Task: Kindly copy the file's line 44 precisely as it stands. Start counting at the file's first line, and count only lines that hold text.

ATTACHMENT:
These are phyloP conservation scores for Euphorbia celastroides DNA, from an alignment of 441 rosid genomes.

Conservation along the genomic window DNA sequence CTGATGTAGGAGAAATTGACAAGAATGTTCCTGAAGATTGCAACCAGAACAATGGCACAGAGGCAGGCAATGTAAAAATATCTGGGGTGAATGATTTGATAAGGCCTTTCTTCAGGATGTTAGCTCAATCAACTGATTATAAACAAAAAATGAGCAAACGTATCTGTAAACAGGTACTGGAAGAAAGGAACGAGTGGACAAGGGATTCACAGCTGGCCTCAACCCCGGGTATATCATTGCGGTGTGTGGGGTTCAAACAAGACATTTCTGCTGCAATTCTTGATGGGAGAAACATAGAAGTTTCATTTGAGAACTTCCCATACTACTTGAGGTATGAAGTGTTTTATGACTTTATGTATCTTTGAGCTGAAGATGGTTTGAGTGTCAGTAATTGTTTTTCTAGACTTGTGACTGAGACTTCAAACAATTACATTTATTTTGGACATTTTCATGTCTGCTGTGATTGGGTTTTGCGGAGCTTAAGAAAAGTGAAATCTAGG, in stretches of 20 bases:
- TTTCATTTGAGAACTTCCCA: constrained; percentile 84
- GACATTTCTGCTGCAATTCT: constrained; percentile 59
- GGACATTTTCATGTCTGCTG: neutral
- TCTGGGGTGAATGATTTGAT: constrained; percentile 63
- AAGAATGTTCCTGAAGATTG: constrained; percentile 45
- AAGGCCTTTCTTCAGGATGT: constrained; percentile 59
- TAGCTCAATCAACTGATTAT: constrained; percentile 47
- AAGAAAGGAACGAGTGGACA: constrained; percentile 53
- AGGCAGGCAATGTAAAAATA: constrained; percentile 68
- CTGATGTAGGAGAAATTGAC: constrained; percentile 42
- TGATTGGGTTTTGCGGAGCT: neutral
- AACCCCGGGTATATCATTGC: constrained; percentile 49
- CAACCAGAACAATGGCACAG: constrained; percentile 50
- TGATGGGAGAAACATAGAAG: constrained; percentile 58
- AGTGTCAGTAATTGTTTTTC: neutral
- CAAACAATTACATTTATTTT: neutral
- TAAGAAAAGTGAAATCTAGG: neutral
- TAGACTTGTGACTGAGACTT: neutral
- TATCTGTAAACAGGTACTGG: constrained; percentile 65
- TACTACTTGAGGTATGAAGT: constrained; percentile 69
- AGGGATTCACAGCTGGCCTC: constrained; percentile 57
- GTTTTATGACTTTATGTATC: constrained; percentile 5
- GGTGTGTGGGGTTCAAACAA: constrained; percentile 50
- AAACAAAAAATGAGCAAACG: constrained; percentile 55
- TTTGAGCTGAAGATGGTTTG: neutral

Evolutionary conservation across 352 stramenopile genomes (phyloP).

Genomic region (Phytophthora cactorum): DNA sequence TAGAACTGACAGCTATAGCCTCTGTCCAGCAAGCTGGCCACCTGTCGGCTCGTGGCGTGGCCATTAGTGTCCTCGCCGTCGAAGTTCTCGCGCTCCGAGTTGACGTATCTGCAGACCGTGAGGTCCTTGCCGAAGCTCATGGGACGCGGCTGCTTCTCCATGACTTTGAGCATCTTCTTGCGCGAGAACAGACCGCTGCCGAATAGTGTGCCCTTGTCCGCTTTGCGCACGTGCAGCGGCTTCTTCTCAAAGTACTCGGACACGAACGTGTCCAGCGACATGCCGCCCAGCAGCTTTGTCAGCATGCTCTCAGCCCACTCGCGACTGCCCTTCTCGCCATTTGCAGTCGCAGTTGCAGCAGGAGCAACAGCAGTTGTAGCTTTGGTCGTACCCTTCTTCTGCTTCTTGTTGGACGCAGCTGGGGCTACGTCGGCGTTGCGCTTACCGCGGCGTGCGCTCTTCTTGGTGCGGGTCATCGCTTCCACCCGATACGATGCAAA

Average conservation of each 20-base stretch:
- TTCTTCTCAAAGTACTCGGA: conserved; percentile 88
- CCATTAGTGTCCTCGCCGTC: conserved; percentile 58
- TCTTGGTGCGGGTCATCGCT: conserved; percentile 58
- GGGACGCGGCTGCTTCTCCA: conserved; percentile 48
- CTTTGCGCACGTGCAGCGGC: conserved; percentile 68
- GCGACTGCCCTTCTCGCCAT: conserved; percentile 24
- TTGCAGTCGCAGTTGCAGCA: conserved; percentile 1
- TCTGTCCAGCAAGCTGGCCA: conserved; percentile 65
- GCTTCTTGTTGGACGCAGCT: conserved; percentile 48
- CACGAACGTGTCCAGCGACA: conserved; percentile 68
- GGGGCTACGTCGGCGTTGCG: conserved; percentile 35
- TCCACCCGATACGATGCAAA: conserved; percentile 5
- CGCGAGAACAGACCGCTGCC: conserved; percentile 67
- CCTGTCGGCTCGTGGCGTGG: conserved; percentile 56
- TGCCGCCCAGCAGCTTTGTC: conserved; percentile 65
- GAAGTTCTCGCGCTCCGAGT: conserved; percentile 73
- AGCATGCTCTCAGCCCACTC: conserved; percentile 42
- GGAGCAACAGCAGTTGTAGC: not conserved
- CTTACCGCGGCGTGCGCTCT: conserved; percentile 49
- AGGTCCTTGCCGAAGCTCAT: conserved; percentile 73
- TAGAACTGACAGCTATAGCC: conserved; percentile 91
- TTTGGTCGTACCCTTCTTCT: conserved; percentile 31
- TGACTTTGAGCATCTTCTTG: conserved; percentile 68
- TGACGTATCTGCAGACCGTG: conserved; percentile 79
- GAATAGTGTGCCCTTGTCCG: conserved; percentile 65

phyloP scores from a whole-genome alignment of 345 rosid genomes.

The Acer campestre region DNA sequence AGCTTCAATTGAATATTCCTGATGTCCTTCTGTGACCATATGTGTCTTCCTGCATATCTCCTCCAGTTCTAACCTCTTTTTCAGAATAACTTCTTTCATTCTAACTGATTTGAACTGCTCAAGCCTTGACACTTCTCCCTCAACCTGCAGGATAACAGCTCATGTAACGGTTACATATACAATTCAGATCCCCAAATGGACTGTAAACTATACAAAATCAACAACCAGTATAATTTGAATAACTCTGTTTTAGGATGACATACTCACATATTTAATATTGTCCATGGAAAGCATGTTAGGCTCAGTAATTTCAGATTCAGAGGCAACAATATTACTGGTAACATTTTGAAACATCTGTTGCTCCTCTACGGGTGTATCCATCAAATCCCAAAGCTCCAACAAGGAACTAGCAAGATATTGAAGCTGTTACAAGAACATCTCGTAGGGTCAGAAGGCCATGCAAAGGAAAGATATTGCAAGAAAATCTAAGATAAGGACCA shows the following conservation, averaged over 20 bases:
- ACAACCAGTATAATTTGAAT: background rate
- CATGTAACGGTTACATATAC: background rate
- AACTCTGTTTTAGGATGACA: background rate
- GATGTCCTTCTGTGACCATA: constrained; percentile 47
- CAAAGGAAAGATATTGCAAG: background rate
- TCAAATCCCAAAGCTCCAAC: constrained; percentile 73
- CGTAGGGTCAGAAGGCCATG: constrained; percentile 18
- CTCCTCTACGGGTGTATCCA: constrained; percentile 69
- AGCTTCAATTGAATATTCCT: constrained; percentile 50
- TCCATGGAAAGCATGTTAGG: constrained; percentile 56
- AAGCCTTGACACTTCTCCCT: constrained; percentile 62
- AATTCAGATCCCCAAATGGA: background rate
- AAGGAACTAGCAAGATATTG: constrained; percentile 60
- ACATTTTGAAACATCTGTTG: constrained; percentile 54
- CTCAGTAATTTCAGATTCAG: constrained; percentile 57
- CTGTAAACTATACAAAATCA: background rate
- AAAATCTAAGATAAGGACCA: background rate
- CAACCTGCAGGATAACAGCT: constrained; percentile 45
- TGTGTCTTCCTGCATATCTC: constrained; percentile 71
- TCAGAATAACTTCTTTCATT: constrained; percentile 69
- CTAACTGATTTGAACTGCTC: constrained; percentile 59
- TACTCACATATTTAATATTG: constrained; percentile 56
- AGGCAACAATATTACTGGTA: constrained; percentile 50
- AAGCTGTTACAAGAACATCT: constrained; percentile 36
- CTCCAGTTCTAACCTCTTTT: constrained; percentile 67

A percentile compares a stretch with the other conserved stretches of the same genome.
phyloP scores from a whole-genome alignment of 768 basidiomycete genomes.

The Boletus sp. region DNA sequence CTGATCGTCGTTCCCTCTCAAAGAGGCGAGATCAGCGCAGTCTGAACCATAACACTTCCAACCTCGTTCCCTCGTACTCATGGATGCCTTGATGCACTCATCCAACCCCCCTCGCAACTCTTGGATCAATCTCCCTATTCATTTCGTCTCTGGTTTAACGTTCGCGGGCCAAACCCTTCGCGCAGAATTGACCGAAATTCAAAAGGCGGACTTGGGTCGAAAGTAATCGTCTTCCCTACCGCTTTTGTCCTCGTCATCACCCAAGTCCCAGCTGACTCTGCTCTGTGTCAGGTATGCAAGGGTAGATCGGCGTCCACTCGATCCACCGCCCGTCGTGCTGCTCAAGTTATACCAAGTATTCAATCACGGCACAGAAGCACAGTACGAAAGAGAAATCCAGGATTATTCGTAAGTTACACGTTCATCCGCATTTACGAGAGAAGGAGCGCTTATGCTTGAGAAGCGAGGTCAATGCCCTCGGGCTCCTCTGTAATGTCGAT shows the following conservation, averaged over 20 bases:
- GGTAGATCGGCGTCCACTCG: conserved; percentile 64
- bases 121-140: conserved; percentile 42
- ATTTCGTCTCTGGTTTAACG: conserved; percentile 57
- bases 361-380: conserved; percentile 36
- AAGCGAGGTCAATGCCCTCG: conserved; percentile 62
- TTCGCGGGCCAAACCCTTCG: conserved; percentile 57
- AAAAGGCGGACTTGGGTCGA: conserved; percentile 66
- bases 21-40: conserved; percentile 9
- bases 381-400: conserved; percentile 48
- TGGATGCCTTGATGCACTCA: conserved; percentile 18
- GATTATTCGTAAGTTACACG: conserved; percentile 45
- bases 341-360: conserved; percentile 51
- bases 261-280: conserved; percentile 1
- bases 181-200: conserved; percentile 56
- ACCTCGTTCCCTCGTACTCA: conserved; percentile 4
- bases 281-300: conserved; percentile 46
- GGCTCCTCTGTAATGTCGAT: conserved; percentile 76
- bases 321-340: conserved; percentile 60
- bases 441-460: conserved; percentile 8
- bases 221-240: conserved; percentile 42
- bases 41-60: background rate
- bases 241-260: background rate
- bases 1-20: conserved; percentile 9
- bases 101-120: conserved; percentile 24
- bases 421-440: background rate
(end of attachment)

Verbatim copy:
- CCTGTCGGCTCGTGGCGTGG: conserved; percentile 56